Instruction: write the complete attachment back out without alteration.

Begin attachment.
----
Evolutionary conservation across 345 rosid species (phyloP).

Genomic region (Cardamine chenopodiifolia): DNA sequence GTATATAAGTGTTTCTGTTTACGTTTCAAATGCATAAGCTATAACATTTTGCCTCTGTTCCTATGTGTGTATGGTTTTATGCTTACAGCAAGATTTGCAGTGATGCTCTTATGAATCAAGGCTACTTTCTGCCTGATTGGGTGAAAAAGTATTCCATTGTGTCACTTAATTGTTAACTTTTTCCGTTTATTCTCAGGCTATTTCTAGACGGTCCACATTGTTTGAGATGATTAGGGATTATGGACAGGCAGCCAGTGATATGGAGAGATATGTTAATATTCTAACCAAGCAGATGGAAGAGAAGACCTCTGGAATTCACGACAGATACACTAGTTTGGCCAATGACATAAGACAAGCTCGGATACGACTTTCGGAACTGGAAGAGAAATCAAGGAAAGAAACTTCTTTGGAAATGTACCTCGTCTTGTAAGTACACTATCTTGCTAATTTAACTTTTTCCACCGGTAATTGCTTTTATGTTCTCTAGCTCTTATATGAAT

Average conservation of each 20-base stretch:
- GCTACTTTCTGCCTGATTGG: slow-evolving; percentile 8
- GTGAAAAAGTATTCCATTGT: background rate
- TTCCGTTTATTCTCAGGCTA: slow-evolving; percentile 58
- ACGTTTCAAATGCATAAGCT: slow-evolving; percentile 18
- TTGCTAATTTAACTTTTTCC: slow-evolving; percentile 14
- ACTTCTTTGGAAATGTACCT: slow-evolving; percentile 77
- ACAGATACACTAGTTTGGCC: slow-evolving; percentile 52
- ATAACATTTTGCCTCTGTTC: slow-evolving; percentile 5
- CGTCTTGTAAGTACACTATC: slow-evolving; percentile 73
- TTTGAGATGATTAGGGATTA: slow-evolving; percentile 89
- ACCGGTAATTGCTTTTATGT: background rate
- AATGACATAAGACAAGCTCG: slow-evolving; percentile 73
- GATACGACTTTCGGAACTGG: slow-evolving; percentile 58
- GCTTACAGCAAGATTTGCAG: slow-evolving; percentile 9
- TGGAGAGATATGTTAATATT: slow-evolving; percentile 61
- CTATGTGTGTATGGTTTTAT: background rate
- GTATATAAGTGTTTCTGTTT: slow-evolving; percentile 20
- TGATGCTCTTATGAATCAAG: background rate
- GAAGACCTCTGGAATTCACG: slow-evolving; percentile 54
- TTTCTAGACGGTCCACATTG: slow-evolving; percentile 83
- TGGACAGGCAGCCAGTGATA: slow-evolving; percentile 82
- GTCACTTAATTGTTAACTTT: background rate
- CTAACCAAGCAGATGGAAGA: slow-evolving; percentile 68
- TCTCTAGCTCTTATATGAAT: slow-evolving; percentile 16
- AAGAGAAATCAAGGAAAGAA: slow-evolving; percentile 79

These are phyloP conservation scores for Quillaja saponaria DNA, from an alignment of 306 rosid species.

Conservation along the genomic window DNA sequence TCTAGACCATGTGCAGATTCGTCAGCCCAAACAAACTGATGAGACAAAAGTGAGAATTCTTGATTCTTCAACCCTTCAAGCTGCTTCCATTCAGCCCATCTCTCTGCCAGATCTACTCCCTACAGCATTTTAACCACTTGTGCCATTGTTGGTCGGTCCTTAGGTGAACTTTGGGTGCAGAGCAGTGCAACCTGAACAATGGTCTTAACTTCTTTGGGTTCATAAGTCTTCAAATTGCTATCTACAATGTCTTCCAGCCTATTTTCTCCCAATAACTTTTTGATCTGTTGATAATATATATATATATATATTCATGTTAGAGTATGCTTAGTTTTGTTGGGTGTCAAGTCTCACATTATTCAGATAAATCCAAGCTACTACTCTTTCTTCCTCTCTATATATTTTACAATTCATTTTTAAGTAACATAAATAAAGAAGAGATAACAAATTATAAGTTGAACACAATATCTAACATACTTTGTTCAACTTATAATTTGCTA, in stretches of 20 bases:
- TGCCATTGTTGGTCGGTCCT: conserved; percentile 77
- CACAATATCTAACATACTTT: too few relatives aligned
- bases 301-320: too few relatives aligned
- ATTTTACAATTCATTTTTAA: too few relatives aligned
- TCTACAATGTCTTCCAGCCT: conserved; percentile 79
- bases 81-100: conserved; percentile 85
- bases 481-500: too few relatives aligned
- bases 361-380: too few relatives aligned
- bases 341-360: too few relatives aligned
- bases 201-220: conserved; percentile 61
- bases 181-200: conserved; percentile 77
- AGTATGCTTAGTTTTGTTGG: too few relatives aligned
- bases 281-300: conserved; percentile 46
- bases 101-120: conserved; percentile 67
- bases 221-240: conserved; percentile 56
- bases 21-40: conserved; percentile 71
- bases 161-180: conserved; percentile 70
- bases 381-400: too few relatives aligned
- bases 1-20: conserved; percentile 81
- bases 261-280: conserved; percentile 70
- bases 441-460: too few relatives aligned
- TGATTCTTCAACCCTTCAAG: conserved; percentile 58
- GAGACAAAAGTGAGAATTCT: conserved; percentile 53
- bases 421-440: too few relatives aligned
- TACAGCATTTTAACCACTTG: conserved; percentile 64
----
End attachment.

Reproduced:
Evolutionary conservation across 345 rosid species (phyloP).

Genomic region (Cardamine chenopodiifolia): DNA sequence GTATATAAGTGTTTCTGTTTACGTTTCAAATGCATAAGCTATAACATTTTGCCTCTGTTCCTATGTGTGTATGGTTTTATGCTTACAGCAAGATTTGCAGTGATGCTCTTATGAATCAAGGCTACTTTCTGCCTGATTGGGTGAAAAAGTATTCCATTGTGTCACTTAATTGTTAACTTTTTCCGTTTATTCTCAGGCTATTTCTAGACGGTCCACATTGTTTGAGATGATTAGGGATTATGGACAGGCAGCCAGTGATATGGAGAGATATGTTAATATTCTAACCAAGCAGATGGAAGAGAAGACCTCTGGAATTCACGACAGATACACTAGTTTGGCCAATGACATAAGACAAGCTCGGATACGACTTTCGGAACTGGAAGAGAAATCAAGGAAAGAAACTTCTTTGGAAATGTACCTCGTCTTGTAAGTACACTATCTTGCTAATTTAACTTTTTCCACCGGTAATTGCTTTTATGTTCTCTAGCTCTTATATGAAT

Average conservation of each 20-base stretch:
- GCTACTTTCTGCCTGATTGG: slow-evolving; percentile 8
- GTGAAAAAGTATTCCATTGT: background rate
- TTCCGTTTATTCTCAGGCTA: slow-evolving; percentile 58
- ACGTTTCAAATGCATAAGCT: slow-evolving; percentile 18
- TTGCTAATTTAACTTTTTCC: slow-evolving; percentile 14
- ACTTCTTTGGAAATGTACCT: slow-evolving; percentile 77
- ACAGATACACTAGTTTGGCC: slow-evolving; percentile 52
- ATAACATTTTGCCTCTGTTC: slow-evolving; percentile 5
- CGTCTTGTAAGTACACTATC: slow-evolving; percentile 73
- TTTGAGATGATTAGGGATTA: slow-evolving; percentile 89
- ACCGGTAATTGCTTTTATGT: background rate
- AATGACATAAGACAAGCTCG: slow-evolving; percentile 73
- GATACGACTTTCGGAACTGG: slow-evolving; percentile 58
- GCTTACAGCAAGATTTGCAG: slow-evolving; percentile 9
- TGGAGAGATATGTTAATATT: slow-evolving; percentile 61
- CTATGTGTGTATGGTTTTAT: background rate
- GTATATAAGTGTTTCTGTTT: slow-evolving; percentile 20
- TGATGCTCTTATGAATCAAG: background rate
- GAAGACCTCTGGAATTCACG: slow-evolving; percentile 54
- TTTCTAGACGGTCCACATTG: slow-evolving; percentile 83
- TGGACAGGCAGCCAGTGATA: slow-evolving; percentile 82
- GTCACTTAATTGTTAACTTT: background rate
- CTAACCAAGCAGATGGAAGA: slow-evolving; percentile 68
- TCTCTAGCTCTTATATGAAT: slow-evolving; percentile 16
- AAGAGAAATCAAGGAAAGAA: slow-evolving; percentile 79

These are phyloP conservation scores for Quillaja saponaria DNA, from an alignment of 306 rosid species.

Conservation along the genomic window DNA sequence TCTAGACCATGTGCAGATTCGTCAGCCCAAACAAACTGATGAGACAAAAGTGAGAATTCTTGATTCTTCAACCCTTCAAGCTGCTTCCATTCAGCCCATCTCTCTGCCAGATCTACTCCCTACAGCATTTTAACCACTTGTGCCATTGTTGGTCGGTCCTTAGGTGAACTTTGGGTGCAGAGCAGTGCAACCTGAACAATGGTCTTAACTTCTTTGGGTTCATAAGTCTTCAAATTGCTATCTACAATGTCTTCCAGCCTATTTTCTCCCAATAACTTTTTGATCTGTTGATAATATATATATATATATATTCATGTTAGAGTATGCTTAGTTTTGTTGGGTGTCAAGTCTCACATTATTCAGATAAATCCAAGCTACTACTCTTTCTTCCTCTCTATATATTTTACAATTCATTTTTAAGTAACATAAATAAAGAAGAGATAACAAATTATAAGTTGAACACAATATCTAACATACTTTGTTCAACTTATAATTTGCTA, in stretches of 20 bases:
- TGCCATTGTTGGTCGGTCCT: conserved; percentile 77
- CACAATATCTAACATACTTT: too few relatives aligned
- bases 301-320: too few relatives aligned
- ATTTTACAATTCATTTTTAA: too few relatives aligned
- TCTACAATGTCTTCCAGCCT: conserved; percentile 79
- bases 81-100: conserved; percentile 85
- bases 481-500: too few relatives aligned
- bases 361-380: too few relatives aligned
- bases 341-360: too few relatives aligned
- bases 201-220: conserved; percentile 61
- bases 181-200: conserved; percentile 77
- AGTATGCTTAGTTTTGTTGG: too few relatives aligned
- bases 281-300: conserved; percentile 46
- bases 101-120: conserved; percentile 67
- bases 221-240: conserved; percentile 56
- bases 21-40: conserved; percentile 71
- bases 161-180: conserved; percentile 70
- bases 381-400: too few relatives aligned
- bases 1-20: conserved; percentile 81
- bases 261-280: conserved; percentile 70
- bases 441-460: too few relatives aligned
- TGATTCTTCAACCCTTCAAG: conserved; percentile 58
- GAGACAAAAGTGAGAATTCT: conserved; percentile 53
- bases 421-440: too few relatives aligned
- TACAGCATTTTAACCACTTG: conserved; percentile 64